Posts Tagged ‘condemnation’

Sometimes, I don’t know how to pray, not for myself or for anyone else. But there is this promise that the Spirit within knows exactly how to intercede. That is a great comfort to me.

Romans 8:26b
. . . We do not know what we ought to pray for, but the Spirit himself intercedes for us with groans that words cannot express.

I did not realize until I meditated on these verses (Romans 8:26-28) that the Spirit within is not just praying or interceding on my behalf, but praying in a particular way: according to God’s will.

Mike and I used to joke around a lot about a teaching we once heard by a Jamaican/English minister from Florida, Peter Lord, long since off the scene. This particular teaching was called “How to … ‘ah’ … hear … ‘ah’ … God’s voice.” The message was good, but his delivery always cracked us up. This was all the rage back then: trying to ‘ah’ hear God’s voice.

But now I understand that I don’t have to struggle to hear God’s voice in order to be led in the right direction. The Holy Spirit, always with me, is already lined up with God’s will and praying for me. I may not understand the words. I may not understand the sounds, the whispers, the groaning, but I can be confident in the intent.

I think the harsh voice of condemnation has tried to bend my Christian journey into something far more grueling than necessary. I keep forgetting the promised “lighter yoke” [Matthew 11:30].

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The voice of condemnation is one of the most debilitating inner monologues a person might endure. From accusation to disapproval to contempt and reproach, the effect of this voice is like a nail head pounded by a persistent hammer. This isn’t how God speaks.

Romans 8:1a
Therefore, there is now no condemnation for those who are in Christ Jesus…

I used to think this voice was my conscience speaking. Not so. Condemnation is straight from the pit of hell and I learned it the hard way.

Condemnation speaks through some of the most unsuspecting ways like perfectionism and accidental human error and lack of knowledge.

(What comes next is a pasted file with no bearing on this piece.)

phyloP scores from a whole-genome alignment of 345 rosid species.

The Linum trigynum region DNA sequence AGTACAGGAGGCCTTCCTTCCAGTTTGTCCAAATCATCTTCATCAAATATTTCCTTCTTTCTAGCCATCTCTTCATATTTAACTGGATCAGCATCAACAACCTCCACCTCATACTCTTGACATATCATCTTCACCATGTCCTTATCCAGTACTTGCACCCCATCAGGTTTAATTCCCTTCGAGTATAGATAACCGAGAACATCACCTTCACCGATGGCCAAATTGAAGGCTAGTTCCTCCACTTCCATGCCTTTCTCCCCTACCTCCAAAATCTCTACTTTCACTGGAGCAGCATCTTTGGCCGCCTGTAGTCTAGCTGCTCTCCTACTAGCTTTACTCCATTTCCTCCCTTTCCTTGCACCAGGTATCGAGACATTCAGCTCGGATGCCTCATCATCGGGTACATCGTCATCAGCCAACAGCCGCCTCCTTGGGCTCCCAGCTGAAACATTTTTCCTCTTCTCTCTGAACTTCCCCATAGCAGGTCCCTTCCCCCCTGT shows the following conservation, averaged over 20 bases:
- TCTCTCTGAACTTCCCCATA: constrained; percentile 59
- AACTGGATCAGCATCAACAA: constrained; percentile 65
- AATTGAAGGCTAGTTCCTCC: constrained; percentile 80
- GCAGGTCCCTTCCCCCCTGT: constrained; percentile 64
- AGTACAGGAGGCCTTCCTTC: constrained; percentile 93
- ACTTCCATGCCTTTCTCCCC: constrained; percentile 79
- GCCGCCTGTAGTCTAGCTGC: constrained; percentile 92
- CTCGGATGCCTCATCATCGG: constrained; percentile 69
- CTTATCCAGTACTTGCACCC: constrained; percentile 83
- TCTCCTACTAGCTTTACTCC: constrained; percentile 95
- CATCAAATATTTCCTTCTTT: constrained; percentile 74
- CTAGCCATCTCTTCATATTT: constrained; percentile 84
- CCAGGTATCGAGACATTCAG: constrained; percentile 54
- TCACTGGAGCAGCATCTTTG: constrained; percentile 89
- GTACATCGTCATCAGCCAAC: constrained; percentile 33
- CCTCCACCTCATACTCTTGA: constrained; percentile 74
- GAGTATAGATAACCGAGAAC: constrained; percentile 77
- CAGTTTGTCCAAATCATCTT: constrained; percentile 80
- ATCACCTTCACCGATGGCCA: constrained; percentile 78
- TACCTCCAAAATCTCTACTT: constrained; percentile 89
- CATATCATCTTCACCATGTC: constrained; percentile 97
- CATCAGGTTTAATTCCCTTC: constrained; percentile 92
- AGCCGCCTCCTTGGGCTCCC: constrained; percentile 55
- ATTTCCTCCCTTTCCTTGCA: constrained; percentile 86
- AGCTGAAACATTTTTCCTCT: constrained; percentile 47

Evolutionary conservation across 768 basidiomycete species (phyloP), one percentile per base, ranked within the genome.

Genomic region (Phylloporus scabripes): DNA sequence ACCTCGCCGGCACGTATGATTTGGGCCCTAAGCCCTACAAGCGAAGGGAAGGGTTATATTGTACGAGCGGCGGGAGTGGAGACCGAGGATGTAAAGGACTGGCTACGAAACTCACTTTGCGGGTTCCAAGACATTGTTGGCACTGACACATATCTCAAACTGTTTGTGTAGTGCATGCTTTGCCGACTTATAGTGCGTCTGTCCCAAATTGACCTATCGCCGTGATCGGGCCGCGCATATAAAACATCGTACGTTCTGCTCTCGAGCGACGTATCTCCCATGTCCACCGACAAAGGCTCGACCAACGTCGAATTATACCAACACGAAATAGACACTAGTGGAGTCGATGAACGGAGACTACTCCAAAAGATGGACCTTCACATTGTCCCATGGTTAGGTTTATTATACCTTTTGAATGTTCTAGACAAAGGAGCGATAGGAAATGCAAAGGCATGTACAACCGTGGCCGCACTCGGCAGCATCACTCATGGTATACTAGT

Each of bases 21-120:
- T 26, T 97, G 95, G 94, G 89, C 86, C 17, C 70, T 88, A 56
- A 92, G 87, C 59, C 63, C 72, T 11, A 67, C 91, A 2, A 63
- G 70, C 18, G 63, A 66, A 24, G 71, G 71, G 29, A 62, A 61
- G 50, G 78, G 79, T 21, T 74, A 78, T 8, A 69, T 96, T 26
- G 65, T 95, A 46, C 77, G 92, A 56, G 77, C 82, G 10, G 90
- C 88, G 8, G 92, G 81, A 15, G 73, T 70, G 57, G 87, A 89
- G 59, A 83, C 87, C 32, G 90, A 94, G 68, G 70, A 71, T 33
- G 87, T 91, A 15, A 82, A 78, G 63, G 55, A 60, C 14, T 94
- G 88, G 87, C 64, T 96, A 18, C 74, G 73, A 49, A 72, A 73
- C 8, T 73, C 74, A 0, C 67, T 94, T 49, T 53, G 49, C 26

Where grace would abound, condemnation vied for greater attention.

Every mistake I made would get exaggerated in the retelling within. Every thoughtless word I said or was said to me was repeated a million times in my head. Every criticism (kind or otherwise) was blown out of proportion.

I became bound by this persistent voice.

How did I get set free? Confession. Truth telling in prayer. An open heart. Grace. Forgiveness. Faith.

All of these intertwined and became my safety net, my inner audio filter. This the Spirit did for me . . . does for me still. Thanks be to God.

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I’m really hard on myself. I mean, I can really give myself a pretty brutal lashing for mistakes I’ve made or wrong decisions or bad behavior. It was not until a few years ago that I realized how much of this self-attack is a type of condemnation.

While working through our Having a Mary Heart in Martha World study, we came across this quote which is quite apropos, in which the “enemy” tries to convinces us, before we become followers of Christ, that we don’t need a savior, and then after we commit to Him, the littany changes and the script we hear in our heads is that we do not “deserve” a savior. All, not true!

Instead of spending a lot of time rummaging through our sins, I think it’s more productive to put some energy into reviewing the times that went right. When was God present? When did we respond to His call? When did we stay the course despite obstacles? Let us be encouraged by our own histories. These very stories may help us as we face the next challenge.

The elements we have learned about from II Peter 1:3-11 over these past weeks grow stronger with use and practice: faith, virtue, knowledge, self-control and now perseverance. “…for I know whom I have believed, and am persuaded that he is able to keep that which I have committed unto him against that day.” II Tim 1:12b

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